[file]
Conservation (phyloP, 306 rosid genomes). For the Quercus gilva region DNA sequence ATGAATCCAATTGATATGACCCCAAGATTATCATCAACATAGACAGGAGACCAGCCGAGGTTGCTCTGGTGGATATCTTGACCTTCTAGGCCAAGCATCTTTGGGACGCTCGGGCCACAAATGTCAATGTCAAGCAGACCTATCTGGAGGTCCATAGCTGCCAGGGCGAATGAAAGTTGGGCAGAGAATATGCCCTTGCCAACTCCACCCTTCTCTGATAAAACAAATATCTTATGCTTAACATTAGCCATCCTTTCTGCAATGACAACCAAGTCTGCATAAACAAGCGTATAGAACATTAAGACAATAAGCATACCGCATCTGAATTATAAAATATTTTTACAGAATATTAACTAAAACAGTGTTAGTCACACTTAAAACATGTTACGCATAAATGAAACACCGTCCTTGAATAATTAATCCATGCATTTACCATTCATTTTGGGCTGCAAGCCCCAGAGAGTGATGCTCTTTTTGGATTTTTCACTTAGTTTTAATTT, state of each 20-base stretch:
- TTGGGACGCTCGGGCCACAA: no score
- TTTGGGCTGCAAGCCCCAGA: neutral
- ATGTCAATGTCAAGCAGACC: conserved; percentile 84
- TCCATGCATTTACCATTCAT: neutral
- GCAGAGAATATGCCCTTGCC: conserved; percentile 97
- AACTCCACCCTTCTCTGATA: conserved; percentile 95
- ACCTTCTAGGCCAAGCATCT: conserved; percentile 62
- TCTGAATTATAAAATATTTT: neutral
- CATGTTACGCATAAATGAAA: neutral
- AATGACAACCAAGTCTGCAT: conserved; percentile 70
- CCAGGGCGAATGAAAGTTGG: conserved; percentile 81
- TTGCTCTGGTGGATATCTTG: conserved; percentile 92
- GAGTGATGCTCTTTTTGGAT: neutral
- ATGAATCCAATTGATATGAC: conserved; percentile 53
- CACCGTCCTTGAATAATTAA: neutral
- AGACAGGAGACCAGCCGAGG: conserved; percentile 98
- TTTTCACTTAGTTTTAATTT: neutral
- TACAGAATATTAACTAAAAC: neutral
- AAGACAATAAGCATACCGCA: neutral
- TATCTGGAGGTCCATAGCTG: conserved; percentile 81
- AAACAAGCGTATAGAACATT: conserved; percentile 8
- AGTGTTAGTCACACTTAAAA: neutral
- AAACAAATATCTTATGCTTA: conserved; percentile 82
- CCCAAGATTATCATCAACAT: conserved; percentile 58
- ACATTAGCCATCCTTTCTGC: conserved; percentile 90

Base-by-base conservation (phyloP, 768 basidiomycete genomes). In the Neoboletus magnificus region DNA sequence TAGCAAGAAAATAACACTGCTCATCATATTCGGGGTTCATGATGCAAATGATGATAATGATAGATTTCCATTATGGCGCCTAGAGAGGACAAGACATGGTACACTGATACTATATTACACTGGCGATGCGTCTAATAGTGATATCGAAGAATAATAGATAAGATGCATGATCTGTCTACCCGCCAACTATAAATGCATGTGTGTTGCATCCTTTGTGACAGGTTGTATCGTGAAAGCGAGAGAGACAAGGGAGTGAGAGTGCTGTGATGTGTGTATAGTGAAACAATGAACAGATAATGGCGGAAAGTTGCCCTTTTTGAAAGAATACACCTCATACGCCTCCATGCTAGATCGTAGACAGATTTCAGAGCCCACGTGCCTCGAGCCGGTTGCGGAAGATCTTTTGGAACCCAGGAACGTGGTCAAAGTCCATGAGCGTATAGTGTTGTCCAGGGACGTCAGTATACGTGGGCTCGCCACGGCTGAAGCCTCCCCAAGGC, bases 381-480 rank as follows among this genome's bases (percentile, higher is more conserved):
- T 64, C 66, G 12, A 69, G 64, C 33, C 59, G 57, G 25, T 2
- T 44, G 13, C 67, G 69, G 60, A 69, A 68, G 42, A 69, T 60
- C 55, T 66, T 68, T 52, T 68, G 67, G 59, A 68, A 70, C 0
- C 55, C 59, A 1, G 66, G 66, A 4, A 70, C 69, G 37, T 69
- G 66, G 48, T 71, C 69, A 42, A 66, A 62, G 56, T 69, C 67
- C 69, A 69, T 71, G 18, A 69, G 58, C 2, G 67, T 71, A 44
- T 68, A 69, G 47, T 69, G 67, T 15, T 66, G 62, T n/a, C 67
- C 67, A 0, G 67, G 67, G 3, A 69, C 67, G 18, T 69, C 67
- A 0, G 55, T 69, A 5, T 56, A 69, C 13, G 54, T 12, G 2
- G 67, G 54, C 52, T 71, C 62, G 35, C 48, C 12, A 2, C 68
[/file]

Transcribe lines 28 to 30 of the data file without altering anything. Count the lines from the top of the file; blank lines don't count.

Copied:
- T 64, C 66, G 12, A 69, G 64, C 33, C 59, G 57, G 25, T 2
- T 44, G 13, C 67, G 69, G 60, A 69, A 68, G 42, A 69, T 60
- C 55, T 66, T 68, T 52, T 68, G 67, G 59, A 68, A 70, C 0